Valuations Seem Off...
In all assumptions around future returns and asset class behaviour you need to start with asset class valuations. If something is undervalued or trading below its intrinsic value over time you would expect it to appreciate to fair value or generate an excess return in relation to expectations.
The opposite could be true for assets trading above fair value/intrinsic value. These assets, in theory, should return below average results or even losses over a given period assuming the market realises what the fair value is.
We often look to long term averages and historic asset class performance from specific valuation starting points to determine what a reasonable return expectation could be going forward.
Let me use US equity as an example with the CAPE Shiller Price Earnings Ratio. The CAPE Shiller PE Ratio is a well-accepted measure or valuations. Using the image below it plots the 10-year return based on the starting Shiller PE Ratio (price to earnings ratio) The chart on the right is really important in terms of this point.
Going into 2020 the CAPE Shiller PE ratio was above its long-term average sitting at of around 31x, 25x is the long-term average, before COVID-19. If you look at the 10-year future expected return on a 31x ratio, history tells us returns should fall between the 0%-5% per annum bracket. Now long- term US equity return expectations are normally in the 5%-10% per annum bracket, and when US stocks are considered cheaper than average return expectations jump through the roof. CAPE PE Ratios of below 20x have generally resulted in returns of over 10% per annum.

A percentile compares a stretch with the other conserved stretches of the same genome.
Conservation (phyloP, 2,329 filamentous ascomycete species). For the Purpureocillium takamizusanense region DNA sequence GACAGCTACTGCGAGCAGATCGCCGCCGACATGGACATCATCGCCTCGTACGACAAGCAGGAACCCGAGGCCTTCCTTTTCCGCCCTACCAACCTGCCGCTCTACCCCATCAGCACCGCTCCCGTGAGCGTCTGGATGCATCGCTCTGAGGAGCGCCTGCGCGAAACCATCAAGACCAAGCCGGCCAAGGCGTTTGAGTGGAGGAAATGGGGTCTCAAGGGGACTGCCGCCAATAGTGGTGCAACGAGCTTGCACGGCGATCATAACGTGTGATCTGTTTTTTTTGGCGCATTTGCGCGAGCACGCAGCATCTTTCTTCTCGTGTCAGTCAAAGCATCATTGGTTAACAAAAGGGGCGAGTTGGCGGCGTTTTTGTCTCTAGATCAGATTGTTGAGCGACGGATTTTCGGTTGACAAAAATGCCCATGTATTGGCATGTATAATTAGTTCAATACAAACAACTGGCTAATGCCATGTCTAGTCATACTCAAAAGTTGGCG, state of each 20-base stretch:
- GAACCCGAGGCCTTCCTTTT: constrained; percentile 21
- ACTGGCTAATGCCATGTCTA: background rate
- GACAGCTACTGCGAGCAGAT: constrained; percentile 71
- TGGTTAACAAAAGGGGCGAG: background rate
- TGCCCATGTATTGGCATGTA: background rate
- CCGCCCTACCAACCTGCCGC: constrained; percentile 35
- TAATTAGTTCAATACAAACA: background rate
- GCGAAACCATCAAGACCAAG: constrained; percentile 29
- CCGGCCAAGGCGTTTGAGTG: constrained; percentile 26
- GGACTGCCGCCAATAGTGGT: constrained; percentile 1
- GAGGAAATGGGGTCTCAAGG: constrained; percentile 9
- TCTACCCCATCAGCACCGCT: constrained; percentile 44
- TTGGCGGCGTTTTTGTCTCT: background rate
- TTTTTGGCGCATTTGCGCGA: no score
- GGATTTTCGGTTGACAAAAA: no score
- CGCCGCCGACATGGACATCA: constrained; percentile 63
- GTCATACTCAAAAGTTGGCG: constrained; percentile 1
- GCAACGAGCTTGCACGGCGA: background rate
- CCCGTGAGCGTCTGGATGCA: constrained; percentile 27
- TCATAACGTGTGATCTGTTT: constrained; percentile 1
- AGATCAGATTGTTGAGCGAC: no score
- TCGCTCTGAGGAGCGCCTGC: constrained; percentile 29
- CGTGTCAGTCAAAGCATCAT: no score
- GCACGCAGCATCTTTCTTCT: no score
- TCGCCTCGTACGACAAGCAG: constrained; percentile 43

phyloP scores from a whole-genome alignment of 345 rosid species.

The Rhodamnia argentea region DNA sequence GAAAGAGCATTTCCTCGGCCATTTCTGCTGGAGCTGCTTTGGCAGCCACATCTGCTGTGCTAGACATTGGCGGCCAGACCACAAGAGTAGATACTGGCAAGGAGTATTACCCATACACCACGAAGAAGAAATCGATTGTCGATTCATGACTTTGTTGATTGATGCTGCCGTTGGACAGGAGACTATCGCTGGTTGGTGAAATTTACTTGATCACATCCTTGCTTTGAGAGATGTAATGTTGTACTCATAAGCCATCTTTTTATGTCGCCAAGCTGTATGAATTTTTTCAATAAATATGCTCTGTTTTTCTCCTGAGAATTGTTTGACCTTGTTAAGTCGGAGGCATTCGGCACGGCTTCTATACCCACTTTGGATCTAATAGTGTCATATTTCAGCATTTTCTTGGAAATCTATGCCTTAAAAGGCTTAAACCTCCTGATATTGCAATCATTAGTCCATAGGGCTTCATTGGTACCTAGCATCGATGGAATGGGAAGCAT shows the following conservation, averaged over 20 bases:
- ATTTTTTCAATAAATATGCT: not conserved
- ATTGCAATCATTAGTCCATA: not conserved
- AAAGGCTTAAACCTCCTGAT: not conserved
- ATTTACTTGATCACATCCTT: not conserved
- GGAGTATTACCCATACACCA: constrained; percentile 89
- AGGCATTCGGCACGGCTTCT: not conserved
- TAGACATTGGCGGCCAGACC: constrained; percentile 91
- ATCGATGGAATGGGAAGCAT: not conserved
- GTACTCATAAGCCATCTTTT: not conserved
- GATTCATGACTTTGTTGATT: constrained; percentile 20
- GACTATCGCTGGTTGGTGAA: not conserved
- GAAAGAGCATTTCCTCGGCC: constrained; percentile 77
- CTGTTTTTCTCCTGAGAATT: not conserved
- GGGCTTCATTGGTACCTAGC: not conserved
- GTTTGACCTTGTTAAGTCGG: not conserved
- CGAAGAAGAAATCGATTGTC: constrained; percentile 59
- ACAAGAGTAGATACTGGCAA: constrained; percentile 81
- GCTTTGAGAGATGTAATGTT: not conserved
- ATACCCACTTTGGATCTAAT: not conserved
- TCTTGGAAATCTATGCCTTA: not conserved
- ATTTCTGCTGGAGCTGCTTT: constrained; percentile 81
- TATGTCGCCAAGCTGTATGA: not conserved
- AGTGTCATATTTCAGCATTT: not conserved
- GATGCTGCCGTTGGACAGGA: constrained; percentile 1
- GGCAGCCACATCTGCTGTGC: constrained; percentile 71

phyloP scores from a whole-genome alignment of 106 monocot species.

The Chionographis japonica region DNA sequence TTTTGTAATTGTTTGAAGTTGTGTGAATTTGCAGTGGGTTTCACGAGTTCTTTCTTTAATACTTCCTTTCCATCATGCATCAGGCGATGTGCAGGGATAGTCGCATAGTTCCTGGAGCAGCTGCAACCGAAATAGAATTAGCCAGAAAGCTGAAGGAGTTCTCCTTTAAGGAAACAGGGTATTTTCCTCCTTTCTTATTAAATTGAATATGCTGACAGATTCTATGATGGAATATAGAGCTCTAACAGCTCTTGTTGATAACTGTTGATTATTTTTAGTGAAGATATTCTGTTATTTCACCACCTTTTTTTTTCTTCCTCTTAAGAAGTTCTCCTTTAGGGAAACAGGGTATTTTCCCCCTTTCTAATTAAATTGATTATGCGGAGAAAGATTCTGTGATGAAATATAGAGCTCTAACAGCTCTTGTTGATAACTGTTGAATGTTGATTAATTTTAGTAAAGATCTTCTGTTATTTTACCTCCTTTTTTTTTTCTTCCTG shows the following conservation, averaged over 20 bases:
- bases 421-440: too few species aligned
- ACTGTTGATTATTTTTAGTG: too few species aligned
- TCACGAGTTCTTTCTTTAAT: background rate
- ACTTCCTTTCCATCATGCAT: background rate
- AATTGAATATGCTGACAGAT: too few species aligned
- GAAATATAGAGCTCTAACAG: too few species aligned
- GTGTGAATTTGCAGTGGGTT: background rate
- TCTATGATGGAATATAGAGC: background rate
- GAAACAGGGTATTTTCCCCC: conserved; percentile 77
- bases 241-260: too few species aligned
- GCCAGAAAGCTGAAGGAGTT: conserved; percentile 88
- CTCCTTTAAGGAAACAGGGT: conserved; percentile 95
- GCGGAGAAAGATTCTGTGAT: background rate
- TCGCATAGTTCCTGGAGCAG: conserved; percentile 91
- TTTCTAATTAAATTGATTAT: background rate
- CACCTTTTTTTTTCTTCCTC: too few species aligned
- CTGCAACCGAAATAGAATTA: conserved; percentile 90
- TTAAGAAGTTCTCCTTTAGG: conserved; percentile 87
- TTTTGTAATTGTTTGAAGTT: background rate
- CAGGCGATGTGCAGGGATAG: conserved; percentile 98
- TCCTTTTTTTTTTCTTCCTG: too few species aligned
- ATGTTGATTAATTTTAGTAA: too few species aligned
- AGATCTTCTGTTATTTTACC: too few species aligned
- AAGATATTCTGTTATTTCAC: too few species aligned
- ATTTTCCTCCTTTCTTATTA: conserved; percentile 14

Using the CAPE Shiller PE ration as a proxy for valuation going into 2020, 10-year future return expectations on US Equity would be fairly low and probably not be the reward that investors tend to expect.
Post the COVID-19 fallout and the recent rebound in equity prices the Shiller PE Ratio currently sits at 27x (at the time of writing), which is still above the mean and therefore still points to reduced return expectations going forward assuming historical valuations are a good guide.
Despite the recent COVID sell-off experienced, and the recent rebound in stocks, the US equity market is down only around 10% for the year. Making the long-term valuation assessment of the entry point, not much more compelling than it was before COVID-19.
The same can be said about many equity markets across the globe albeit most others are closer to average long-term values than the US. Emerging Markets are perhaps an outlier in that they are in “cheap” territory but have been more attractive based on a relative valuation for almost a decade with no mean reversion.
Which does point to the obvious conclusion that this entry point and 10-year forward return guidance is not accurate 100% of the time but does give investors a good view of how things have behaved historically.
Read on... Have Markets Recovered?